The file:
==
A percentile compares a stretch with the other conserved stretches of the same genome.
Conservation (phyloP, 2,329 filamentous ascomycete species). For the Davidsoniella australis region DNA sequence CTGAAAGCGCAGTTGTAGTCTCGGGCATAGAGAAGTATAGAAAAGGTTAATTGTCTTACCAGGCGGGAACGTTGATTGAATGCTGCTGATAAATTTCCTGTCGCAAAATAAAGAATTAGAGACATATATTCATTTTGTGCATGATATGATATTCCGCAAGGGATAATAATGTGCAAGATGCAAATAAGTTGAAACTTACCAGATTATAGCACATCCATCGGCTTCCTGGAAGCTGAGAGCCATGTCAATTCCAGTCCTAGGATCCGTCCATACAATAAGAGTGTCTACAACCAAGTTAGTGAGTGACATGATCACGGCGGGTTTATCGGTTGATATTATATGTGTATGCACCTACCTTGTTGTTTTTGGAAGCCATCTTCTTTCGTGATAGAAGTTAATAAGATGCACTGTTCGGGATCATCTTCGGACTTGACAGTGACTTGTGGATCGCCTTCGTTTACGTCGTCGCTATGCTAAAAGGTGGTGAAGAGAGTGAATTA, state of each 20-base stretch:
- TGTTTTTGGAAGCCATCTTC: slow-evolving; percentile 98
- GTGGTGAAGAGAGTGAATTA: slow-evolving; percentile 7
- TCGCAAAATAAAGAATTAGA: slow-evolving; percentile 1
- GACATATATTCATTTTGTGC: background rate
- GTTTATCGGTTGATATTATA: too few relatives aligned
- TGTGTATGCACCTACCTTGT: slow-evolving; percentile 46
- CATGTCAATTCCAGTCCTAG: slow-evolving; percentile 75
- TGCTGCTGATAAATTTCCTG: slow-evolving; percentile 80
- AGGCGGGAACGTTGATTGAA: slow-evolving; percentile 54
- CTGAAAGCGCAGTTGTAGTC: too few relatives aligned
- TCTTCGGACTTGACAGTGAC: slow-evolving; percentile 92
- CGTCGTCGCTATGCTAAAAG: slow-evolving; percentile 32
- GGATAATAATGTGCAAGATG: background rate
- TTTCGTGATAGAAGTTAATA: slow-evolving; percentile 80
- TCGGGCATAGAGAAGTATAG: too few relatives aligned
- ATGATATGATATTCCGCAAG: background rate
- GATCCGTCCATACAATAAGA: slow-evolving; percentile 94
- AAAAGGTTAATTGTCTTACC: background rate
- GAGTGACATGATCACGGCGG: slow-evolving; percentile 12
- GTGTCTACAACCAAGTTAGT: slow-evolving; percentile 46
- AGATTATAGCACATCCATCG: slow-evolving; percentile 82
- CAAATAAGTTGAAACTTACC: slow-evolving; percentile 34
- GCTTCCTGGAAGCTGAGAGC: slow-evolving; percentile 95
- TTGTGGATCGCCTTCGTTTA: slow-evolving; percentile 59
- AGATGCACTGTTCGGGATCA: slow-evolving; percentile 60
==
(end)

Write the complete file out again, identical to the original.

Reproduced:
A percentile compares a stretch with the other conserved stretches of the same genome.
Conservation (phyloP, 2,329 filamentous ascomycete species). For the Davidsoniella australis region DNA sequence CTGAAAGCGCAGTTGTAGTCTCGGGCATAGAGAAGTATAGAAAAGGTTAATTGTCTTACCAGGCGGGAACGTTGATTGAATGCTGCTGATAAATTTCCTGTCGCAAAATAAAGAATTAGAGACATATATTCATTTTGTGCATGATATGATATTCCGCAAGGGATAATAATGTGCAAGATGCAAATAAGTTGAAACTTACCAGATTATAGCACATCCATCGGCTTCCTGGAAGCTGAGAGCCATGTCAATTCCAGTCCTAGGATCCGTCCATACAATAAGAGTGTCTACAACCAAGTTAGTGAGTGACATGATCACGGCGGGTTTATCGGTTGATATTATATGTGTATGCACCTACCTTGTTGTTTTTGGAAGCCATCTTCTTTCGTGATAGAAGTTAATAAGATGCACTGTTCGGGATCATCTTCGGACTTGACAGTGACTTGTGGATCGCCTTCGTTTACGTCGTCGCTATGCTAAAAGGTGGTGAAGAGAGTGAATTA, state of each 20-base stretch:
- TGTTTTTGGAAGCCATCTTC: slow-evolving; percentile 98
- GTGGTGAAGAGAGTGAATTA: slow-evolving; percentile 7
- TCGCAAAATAAAGAATTAGA: slow-evolving; percentile 1
- GACATATATTCATTTTGTGC: background rate
- GTTTATCGGTTGATATTATA: too few relatives aligned
- TGTGTATGCACCTACCTTGT: slow-evolving; percentile 46
- CATGTCAATTCCAGTCCTAG: slow-evolving; percentile 75
- TGCTGCTGATAAATTTCCTG: slow-evolving; percentile 80
- AGGCGGGAACGTTGATTGAA: slow-evolving; percentile 54
- CTGAAAGCGCAGTTGTAGTC: too few relatives aligned
- TCTTCGGACTTGACAGTGAC: slow-evolving; percentile 92
- CGTCGTCGCTATGCTAAAAG: slow-evolving; percentile 32
- GGATAATAATGTGCAAGATG: background rate
- TTTCGTGATAGAAGTTAATA: slow-evolving; percentile 80
- TCGGGCATAGAGAAGTATAG: too few relatives aligned
- ATGATATGATATTCCGCAAG: background rate
- GATCCGTCCATACAATAAGA: slow-evolving; percentile 94
- AAAAGGTTAATTGTCTTACC: background rate
- GAGTGACATGATCACGGCGG: slow-evolving; percentile 12
- GTGTCTACAACCAAGTTAGT: slow-evolving; percentile 46
- AGATTATAGCACATCCATCG: slow-evolving; percentile 82
- CAAATAAGTTGAAACTTACC: slow-evolving; percentile 34
- GCTTCCTGGAAGCTGAGAGC: slow-evolving; percentile 95
- TTGTGGATCGCCTTCGTTTA: slow-evolving; percentile 59
- AGATGCACTGTTCGGGATCA: slow-evolving; percentile 60